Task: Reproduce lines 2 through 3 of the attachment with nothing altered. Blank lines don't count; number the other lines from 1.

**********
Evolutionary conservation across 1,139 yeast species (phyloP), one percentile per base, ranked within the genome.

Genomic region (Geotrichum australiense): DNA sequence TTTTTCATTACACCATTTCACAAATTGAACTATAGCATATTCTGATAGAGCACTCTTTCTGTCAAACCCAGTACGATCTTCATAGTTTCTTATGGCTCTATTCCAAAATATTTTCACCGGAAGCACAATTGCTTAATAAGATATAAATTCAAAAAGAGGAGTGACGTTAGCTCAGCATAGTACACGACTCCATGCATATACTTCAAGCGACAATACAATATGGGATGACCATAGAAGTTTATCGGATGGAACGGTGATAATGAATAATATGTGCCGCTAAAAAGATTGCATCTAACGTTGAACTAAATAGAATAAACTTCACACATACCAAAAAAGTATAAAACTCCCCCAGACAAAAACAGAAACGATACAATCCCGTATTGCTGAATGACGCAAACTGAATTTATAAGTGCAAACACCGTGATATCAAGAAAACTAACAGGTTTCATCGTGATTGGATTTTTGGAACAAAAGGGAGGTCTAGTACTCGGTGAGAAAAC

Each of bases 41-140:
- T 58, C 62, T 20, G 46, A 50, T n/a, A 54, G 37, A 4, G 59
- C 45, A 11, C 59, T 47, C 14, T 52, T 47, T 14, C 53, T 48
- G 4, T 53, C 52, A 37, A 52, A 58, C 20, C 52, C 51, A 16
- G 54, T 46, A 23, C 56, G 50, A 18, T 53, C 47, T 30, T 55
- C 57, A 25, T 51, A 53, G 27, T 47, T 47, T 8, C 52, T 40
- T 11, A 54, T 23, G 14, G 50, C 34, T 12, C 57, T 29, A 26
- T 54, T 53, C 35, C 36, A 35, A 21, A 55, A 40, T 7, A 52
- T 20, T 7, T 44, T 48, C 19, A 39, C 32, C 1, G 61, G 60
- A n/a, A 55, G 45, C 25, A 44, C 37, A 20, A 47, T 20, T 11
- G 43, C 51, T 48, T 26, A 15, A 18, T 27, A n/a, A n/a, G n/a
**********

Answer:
Genomic region (Geotrichum australiense): DNA sequence TTTTTCATTACACCATTTCACAAATTGAACTATAGCATATTCTGATAGAGCACTCTTTCTGTCAAACCCAGTACGATCTTCATAGTTTCTTATGGCTCTATTCCAAAATATTTTCACCGGAAGCACAATTGCTTAATAAGATATAAATTCAAAAAGAGGAGTGACGTTAGCTCAGCATAGTACACGACTCCATGCATATACTTCAAGCGACAATACAATATGGGATGACCATAGAAGTTTATCGGATGGAACGGTGATAATGAATAATATGTGCCGCTAAAAAGATTGCATCTAACGTTGAACTAAATAGAATAAACTTCACACATACCAAAAAAGTATAAAACTCCCCCAGACAAAAACAGAAACGATACAATCCCGTATTGCTGAATGACGCAAACTGAATTTATAAGTGCAAACACCGTGATATCAAGAAAACTAACAGGTTTCATCGTGATTGGATTTTTGGAACAAAAGGGAGGTCTAGTACTCGGTGAGAAAAC

Each of bases 41-140: